Live through this: Love on stage with Hole in 1995. Photo: Getty Images
But motherhood has not always been smooth: in 2009, Frances was under the guardianship of Kurt Cobain's mother and aunt. "With Frances, sure we had estrangement for a while, but that was mostly through lawyers who were after our money," Love says. "It's water under the bridge now. It is important to remain unconditional and neutral when it comes to your [children]; if not they'll blame you for everything. I have always been very maternal."
Courtney Michelle Love was born in San Francisco on July 9, 1964. Her mum, Linda Carroll, was a psychotherapist and her dad, Hank Harrison, was a writer and former manager of the Grateful Dead. Her parents divorced when she was six and she moved to a commune in rural Portland, Oregon, with her mother. There Carroll met Frank Rodriguez, who legally adopted Love.
When the couple split, eight-year-old Love moved to New Zealand with her mother. She attended Nelson Girls College, a boarding school she now describes as a highlight of her childhood. "I always wished I had sent Frances to an all-girl boarding school," she says. "It was a good education and it kept me more into pop stars and horses than other stuff. It was a different time – it was the '70s I suppose – but I think essentially these institutions are good."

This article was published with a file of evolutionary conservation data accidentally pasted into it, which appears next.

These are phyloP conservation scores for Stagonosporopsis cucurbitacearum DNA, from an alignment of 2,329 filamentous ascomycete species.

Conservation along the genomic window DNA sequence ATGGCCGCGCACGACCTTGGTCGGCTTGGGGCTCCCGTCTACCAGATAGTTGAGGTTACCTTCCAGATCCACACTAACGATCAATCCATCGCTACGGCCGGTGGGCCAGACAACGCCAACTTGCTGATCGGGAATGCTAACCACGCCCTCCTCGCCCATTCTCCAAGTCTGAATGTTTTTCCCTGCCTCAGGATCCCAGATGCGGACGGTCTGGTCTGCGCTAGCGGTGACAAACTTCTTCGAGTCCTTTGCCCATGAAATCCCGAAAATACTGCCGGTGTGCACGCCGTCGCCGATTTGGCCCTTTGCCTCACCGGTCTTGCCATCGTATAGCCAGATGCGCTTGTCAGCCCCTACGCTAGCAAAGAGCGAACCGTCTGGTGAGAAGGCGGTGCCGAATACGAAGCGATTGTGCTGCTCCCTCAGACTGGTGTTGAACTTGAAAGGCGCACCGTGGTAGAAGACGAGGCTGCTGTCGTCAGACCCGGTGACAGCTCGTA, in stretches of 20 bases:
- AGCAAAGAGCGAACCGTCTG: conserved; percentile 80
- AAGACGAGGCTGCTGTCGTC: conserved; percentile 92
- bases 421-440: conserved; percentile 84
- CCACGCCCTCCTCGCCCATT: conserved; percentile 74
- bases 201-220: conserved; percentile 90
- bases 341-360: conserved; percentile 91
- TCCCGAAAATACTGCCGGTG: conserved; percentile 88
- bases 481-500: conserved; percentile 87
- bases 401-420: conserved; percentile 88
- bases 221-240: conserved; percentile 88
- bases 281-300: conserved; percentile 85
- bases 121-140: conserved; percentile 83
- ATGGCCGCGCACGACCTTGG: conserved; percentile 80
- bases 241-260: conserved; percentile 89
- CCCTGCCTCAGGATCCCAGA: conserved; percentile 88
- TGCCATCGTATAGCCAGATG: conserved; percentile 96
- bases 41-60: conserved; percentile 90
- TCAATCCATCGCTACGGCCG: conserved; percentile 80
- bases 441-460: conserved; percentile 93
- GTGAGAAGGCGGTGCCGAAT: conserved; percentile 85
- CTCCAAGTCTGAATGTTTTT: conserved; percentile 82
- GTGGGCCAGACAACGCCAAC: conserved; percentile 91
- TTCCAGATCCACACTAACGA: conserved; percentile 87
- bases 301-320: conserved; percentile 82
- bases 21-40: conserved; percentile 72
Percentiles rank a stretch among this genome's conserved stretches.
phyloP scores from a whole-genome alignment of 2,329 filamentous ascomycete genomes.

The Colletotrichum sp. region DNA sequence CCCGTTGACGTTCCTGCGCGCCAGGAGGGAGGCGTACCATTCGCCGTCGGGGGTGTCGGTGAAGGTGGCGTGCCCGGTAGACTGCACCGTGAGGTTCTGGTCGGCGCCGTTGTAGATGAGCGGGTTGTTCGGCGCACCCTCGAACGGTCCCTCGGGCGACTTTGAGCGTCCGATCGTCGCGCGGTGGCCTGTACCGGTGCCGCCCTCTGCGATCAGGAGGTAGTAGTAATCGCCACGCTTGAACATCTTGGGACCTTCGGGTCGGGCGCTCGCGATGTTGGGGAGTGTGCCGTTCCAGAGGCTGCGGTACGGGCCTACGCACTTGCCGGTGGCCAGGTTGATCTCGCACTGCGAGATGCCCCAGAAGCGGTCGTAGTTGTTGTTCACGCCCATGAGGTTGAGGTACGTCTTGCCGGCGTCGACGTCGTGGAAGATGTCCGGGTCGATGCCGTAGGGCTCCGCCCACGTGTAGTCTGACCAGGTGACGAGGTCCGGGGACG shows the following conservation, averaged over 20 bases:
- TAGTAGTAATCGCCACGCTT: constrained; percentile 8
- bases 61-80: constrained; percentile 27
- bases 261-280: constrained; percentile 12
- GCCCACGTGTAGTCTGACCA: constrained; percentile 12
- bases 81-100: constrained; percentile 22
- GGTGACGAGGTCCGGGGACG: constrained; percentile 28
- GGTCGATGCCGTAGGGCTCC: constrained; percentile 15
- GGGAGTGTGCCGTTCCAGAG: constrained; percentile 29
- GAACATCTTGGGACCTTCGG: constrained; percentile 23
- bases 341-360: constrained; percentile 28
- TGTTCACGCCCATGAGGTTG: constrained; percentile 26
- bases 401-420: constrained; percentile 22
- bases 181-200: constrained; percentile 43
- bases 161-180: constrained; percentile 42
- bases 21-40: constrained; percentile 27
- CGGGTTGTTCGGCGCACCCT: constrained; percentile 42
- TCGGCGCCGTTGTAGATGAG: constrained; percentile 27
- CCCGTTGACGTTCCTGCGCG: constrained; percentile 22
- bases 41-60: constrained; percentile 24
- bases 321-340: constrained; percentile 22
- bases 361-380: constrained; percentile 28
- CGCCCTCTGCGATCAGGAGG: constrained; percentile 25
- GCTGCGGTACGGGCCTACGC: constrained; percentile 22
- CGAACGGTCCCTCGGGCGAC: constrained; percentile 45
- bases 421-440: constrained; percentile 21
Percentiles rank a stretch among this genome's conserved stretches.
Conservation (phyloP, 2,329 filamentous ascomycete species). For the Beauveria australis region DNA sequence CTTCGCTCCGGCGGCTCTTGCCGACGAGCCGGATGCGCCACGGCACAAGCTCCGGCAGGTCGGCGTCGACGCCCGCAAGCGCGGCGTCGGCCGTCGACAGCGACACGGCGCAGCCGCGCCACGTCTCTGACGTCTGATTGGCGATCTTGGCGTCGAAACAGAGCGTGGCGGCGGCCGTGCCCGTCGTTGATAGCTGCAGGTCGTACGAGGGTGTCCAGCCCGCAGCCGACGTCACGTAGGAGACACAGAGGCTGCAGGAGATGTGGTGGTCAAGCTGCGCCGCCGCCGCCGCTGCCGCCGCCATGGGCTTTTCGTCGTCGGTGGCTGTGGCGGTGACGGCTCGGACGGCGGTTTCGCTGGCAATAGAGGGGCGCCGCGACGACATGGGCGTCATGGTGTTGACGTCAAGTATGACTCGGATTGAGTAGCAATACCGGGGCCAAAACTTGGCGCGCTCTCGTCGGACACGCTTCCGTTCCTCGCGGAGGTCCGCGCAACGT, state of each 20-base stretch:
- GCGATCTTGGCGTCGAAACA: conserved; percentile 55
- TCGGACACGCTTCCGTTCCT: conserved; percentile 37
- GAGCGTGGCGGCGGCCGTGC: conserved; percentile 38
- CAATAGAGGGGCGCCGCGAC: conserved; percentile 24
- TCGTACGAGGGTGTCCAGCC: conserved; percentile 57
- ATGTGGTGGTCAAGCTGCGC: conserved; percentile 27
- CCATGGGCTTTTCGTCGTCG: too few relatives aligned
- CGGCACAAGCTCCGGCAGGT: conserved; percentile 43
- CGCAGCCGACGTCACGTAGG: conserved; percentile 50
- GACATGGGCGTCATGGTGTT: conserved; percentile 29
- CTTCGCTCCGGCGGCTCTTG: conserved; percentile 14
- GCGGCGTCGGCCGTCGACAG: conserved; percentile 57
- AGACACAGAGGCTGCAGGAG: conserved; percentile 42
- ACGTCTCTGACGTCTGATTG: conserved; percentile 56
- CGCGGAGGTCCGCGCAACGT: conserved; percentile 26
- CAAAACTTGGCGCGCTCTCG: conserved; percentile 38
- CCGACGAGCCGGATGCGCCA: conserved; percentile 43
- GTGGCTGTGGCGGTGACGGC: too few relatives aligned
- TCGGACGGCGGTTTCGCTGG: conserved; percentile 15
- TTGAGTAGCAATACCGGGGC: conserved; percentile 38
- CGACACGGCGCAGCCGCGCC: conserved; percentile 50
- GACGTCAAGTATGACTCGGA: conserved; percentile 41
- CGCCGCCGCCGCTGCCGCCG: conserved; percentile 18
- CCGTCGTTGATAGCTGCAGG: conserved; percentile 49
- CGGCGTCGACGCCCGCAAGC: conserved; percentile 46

"Born into fame": Frances Bean attends the opening of an art show in Los Angeles in May this year. Photo: Getty Images
But she was expelled and sent back to Oregon to live with her stepdad. There she found hope in the bleak poems of Sylvia Plath and got turned on to music via Patti Smith and Fleetwood Mac. But she had difficulty settling, was in and out of juvenile detention centres from the age of 13, and later worked as a stripper.
In the 1990s, Love became the poster girl for grunge with her signature smeared-red lipstick, baby-doll lace frocks and lyrics that channelled angst, toyed with feminist theory and emancipation, and swam in a pit of self-loathing. It looked effortless, but it took its toll. Her band Hole released their second studio album, Live Through This, in 1994, just four days after Cobain's death. Nirvana had put grunge on the global map; Hole pushed onwards with a visceral dose of nihilism and existential lust.
In the months that followed her husband's death, Love struggled with addiction to heroin and buprenorphine, an opiate painkiller also used to treat addicts. There were also reckless concert performances that told the story of a sad woman on the brink of insanity.